Not to be confused with Patriarchy.
Particracy or Rule of the Parties is a government system in which political power is concentrated within the bureaucratic machines of political parties. The term is usually a pejorative against representative democracies in which the representatives are not seen as actually representing their constituents but rather the interests of the political parties they belong to.
Although advocacy for a particracy could be seen as being something one could unironically advocate for, in the form of a one-party state (vanguardism).
One way in which particracy has been historically implemented is in the form of a One-Party State. This is also the only form of particracy that is likely to be sincerely advocated for. One-party states are states governed by one major political party, and all other parties are either banned or hold little power. While one-party states have been led by parties of many different ideologies, some of the most common examples are countries led by Marxist-Leninist (such as the Communist Party of the Soviet Union, the Communist Party of China, and the Communist Party of Cuba), Ba'athist or fascist (such as the Nazi Party of Germany, the National Fascist Party of Italy, and the Fatherland Front Party of Austria) parties.
Another way in which particracy has been historically and still currently implemented is in the form of a Two-Party System. Two-party systems are systems where two parties (usually one broadly left-leaning and one broadly right-leaning) dominate the political landscape, with power shifting back and forth between both. While other parties often hold some seats in the legislature, they are unlikely to be a significant enough bloc, with coalition governments being rare. Countries like the United States are extreme examples where third party or independent representatives are almost non-existent in both the federal and state legislatures. This has resulted in both parties having different ideological factions in the hopes of somewhat increasing political diversity and having a more broad appeal. This is usually the result of the first-past-the-post voting system, where high amounts of tactical voting due to it being a plurality-based system will result in most people only voting for one of the two parties (otherwise known as Duverger's law), but this isn't necessarily the case; two-party systems or characteristics of a two-party system can also sometimes be found in other voting systems, including some proportional systems. Prominent examples of two-party systems are the US Democratic/ Republican Party, the Canadian Liberal/ Conservative Party, and the Australian Liberal/ Labor Party (in the House of Representatives).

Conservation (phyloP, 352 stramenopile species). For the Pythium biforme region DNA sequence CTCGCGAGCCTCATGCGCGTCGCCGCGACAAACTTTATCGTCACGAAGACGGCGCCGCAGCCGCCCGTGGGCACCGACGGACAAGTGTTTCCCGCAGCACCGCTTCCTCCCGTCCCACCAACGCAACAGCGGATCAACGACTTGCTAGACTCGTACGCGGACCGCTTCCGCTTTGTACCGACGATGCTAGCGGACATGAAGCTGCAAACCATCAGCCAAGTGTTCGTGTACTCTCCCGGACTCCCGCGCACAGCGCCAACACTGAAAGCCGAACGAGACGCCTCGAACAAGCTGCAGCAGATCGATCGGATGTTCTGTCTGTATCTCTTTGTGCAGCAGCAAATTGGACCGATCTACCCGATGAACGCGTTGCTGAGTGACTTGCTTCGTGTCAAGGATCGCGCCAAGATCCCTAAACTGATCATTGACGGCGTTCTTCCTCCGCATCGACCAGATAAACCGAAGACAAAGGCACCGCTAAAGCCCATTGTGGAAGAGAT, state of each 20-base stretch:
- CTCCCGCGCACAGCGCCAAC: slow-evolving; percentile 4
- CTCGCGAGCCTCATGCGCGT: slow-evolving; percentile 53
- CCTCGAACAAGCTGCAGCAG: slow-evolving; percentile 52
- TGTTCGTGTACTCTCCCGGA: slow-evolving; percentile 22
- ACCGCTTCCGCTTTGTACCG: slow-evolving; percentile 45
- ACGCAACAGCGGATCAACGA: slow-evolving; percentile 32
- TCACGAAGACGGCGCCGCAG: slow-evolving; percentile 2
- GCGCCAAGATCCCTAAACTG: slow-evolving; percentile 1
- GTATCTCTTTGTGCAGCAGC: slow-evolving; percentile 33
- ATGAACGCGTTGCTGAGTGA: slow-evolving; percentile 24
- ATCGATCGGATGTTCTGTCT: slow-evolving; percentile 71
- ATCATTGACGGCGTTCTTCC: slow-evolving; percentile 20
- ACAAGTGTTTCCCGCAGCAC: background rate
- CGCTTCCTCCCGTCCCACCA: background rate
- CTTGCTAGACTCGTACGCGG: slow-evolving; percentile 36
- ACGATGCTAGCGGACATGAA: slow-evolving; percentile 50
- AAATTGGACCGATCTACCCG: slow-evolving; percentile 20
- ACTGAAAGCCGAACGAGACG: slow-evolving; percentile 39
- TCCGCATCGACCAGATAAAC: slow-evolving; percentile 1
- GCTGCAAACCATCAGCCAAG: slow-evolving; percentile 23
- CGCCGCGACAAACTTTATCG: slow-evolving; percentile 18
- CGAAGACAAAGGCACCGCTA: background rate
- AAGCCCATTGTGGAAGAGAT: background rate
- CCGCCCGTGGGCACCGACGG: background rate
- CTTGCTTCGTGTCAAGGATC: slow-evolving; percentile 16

A Dominant-Party System is when one party dominates politics for a long time. It can be seen as a weaker, informal version of the one-party state, however, the systems they operate in are still nominally democratic and the party can be replaced, but it is usually very hard. Examples include People's Action Party of Singapore, Institutional Revolutionary Party of Mexico, FIDESZ, and Law and Justice Party.
A Codominant-Party System is when the same several, usually two, parties dominate politics for a long time. It can be seen as a weaker, informal version of the two-party system, however, the systems they operate in are still nominally democratic and either party can be replaced, but it is usually very hard as the result of a still primarily first-past-the-post voting system, where high amounts of tactical voting due to it being a plurality-based system will result in most people only voting for one of the two parties (otherwise known as Duverger's law). Examples include the UK Conservative/ Labour Party, the Australian Liberal/ Labor Party (in the Senate), the New Zealand Labour/ National Party, the South Korean People Power Party/ Democratic Party of Korea, the Taiwanese Democratic Progressive Party/ Kuomintang, and the Spanish Spanish Socialist Workers' Party/ People's Party.